Brown Shock Tube

The Brown Shock Tube is a multi-purpose instrument for high-temperature, high-pressure gas-phase measurements. The entire shock tube was first designed in SolidWorks with guidance from ASME Boiler and Pressure Vessel Code.

Driven Section The driven section has an internal diameter of 4 inches (10 cm) and an adjustable length, currently 24 feet (7.3 m) and can withstand static pressures in excess of 100 bar. The flanges that connect the driven sections were custom designed to operate over pressures ranging from high vacuum to 100 bar. The entire driven section and gas manifold assembly have been chemically passivated SilcoNert 2000. The inlet gas port is based on a design from Eric Petersen of Texas AM.

Driver Section Unlike most shock tubes, the Brown Shock Tube operates without a diaphram. It uses a fast-acting value, based upon a design of Robert Tranter at ANL. The inner diameter of the driver section is 15.5 inches (39 cm) and can withstand pressures up to 18 atm. The advantage of the diagphragmless system is fast operation (one shock every 2 minutes) and high reproducibility. The disadvantage is weaker shocks. For high-strength shocks, we use a double-diaphragm system, based upon a design of Nabiha Chaumeix (CNRS-Orleans). The diaphragm system will use driver components with identical specifications to the driven system in terms of diameter and strength.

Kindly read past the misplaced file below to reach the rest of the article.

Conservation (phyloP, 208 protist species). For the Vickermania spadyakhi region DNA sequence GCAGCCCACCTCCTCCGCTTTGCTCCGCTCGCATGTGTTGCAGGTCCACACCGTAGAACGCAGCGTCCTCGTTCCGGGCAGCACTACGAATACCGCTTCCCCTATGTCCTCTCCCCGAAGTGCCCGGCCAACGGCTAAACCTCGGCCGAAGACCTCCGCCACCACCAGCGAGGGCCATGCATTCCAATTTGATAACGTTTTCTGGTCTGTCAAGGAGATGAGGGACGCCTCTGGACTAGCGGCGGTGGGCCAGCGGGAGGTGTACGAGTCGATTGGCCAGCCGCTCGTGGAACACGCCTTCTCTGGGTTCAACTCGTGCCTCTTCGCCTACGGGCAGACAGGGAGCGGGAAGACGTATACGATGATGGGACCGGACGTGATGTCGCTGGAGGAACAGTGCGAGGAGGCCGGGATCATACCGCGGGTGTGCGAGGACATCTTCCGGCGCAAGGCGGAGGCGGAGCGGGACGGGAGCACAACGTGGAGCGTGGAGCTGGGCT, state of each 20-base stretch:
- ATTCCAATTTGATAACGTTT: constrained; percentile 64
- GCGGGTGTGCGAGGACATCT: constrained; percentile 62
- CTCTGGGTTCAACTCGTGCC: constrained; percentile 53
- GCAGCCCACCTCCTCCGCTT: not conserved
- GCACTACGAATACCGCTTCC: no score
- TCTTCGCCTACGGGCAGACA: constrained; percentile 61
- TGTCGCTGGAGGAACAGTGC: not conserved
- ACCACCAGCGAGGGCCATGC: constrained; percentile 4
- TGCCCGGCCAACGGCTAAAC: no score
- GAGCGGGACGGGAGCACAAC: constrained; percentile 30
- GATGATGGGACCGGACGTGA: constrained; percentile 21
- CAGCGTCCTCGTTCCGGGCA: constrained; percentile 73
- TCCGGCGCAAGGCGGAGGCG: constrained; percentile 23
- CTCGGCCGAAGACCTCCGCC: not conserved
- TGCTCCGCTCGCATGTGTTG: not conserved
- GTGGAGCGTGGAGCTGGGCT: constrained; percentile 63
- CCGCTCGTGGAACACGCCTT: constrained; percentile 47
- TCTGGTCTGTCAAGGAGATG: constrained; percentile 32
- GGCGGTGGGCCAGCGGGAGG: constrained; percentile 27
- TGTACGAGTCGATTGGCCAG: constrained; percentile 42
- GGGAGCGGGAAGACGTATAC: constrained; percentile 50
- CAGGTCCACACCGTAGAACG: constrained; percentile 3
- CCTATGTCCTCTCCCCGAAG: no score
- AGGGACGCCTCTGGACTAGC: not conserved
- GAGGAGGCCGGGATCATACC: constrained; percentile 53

Diagnostics The shock tube has been designed with multiple diagnostics. Currently we use laser-schlieren densitometry in the incident shock to measure the rate of decomposition in the first ~10 microseconds after the passage of the shock. The shock tube is also equiped for more conventional diagnostics in the reflected shock, including laser-absorption spectroscopy for species quantification and pressure trace measurement for ignition delays. We're in the process of designing a fast-acting sampling value for single-pulse studies.

This work is supported by the National Science Foundation.